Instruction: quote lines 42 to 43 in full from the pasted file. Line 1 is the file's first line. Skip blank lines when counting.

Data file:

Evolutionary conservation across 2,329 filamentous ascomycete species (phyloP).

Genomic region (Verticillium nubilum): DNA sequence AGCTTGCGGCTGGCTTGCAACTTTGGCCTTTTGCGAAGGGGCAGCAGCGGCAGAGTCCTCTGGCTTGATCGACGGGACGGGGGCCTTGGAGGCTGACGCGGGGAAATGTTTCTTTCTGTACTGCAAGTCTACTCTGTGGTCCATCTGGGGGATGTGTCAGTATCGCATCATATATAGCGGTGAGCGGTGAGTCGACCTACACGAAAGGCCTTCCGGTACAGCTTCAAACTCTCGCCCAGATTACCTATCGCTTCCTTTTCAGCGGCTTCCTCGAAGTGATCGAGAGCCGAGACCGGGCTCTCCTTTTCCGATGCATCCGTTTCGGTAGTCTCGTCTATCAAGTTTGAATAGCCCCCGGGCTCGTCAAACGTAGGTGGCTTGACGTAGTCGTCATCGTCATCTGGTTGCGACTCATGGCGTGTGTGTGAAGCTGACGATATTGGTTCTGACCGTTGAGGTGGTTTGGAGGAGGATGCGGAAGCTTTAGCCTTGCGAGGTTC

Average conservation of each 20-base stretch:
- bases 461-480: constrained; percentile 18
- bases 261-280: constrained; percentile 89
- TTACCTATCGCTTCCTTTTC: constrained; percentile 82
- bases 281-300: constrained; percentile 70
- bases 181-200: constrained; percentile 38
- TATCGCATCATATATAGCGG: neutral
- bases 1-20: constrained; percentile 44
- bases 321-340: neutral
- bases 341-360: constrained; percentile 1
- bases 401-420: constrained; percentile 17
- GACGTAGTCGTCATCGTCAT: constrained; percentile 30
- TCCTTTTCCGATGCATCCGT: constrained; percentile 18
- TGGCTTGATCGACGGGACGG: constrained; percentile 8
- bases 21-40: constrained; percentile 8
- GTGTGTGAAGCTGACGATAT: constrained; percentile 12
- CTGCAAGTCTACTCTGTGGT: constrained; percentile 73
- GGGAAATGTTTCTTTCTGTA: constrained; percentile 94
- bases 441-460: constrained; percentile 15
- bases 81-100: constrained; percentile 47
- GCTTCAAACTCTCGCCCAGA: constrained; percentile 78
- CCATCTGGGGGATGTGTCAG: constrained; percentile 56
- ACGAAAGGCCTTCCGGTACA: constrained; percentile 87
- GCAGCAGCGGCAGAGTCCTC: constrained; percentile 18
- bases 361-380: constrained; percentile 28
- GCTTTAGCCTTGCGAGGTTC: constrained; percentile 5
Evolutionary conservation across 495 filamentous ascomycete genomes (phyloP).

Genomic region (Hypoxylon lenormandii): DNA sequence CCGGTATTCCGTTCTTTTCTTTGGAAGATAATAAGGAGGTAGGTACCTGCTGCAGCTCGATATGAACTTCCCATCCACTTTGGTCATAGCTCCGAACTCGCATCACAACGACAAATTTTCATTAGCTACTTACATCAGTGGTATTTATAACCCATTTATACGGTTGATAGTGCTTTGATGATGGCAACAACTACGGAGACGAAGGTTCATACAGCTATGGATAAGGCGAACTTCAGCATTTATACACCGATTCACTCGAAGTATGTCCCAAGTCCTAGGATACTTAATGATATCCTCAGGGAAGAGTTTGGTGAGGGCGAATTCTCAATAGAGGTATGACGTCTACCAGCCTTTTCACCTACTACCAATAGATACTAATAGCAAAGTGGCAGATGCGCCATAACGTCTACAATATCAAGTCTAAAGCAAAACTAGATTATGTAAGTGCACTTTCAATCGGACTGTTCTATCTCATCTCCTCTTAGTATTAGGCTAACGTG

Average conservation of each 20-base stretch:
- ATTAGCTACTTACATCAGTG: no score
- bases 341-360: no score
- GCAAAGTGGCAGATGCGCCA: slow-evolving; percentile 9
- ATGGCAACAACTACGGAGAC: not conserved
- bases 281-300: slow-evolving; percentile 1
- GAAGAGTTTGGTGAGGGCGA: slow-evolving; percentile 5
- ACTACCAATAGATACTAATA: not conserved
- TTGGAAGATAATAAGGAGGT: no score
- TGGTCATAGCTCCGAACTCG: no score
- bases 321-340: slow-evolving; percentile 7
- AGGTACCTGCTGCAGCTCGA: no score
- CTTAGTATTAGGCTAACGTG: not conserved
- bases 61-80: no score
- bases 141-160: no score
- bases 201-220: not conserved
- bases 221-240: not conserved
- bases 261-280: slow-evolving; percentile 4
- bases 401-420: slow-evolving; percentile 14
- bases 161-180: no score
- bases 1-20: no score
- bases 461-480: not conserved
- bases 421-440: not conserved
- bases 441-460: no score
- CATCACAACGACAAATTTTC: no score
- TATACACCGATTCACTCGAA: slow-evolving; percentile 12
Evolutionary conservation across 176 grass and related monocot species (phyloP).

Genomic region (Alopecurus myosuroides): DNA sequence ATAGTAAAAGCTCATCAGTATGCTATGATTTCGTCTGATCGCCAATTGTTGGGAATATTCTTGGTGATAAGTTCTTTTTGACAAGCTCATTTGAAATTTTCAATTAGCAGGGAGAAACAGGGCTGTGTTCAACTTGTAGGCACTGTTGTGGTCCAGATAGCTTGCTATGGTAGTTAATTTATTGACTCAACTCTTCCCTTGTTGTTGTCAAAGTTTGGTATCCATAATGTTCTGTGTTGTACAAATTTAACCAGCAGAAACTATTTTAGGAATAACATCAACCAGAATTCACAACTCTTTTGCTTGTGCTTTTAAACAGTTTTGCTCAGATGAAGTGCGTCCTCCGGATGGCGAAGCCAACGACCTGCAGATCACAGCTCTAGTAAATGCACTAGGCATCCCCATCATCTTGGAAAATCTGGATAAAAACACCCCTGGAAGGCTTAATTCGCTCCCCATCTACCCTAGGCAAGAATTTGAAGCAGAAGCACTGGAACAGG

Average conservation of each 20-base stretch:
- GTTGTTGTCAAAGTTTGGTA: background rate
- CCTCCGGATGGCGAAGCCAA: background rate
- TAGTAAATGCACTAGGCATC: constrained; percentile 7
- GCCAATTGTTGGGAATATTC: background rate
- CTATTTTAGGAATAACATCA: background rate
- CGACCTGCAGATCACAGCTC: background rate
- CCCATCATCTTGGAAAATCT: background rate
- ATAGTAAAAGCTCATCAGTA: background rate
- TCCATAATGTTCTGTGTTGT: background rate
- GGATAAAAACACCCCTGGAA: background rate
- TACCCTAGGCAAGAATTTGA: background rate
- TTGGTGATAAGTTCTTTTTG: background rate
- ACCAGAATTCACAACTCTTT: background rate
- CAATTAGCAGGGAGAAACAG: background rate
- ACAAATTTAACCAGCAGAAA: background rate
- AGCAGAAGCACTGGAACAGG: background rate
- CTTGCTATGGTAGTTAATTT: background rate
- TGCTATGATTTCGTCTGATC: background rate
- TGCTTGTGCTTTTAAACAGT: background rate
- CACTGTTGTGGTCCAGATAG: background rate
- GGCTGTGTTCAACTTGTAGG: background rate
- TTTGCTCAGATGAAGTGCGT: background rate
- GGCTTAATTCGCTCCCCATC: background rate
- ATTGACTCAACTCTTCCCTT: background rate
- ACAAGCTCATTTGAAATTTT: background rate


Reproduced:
- AGGTACCTGCTGCAGCTCGA: no score
- CTTAGTATTAGGCTAACGTG: not conserved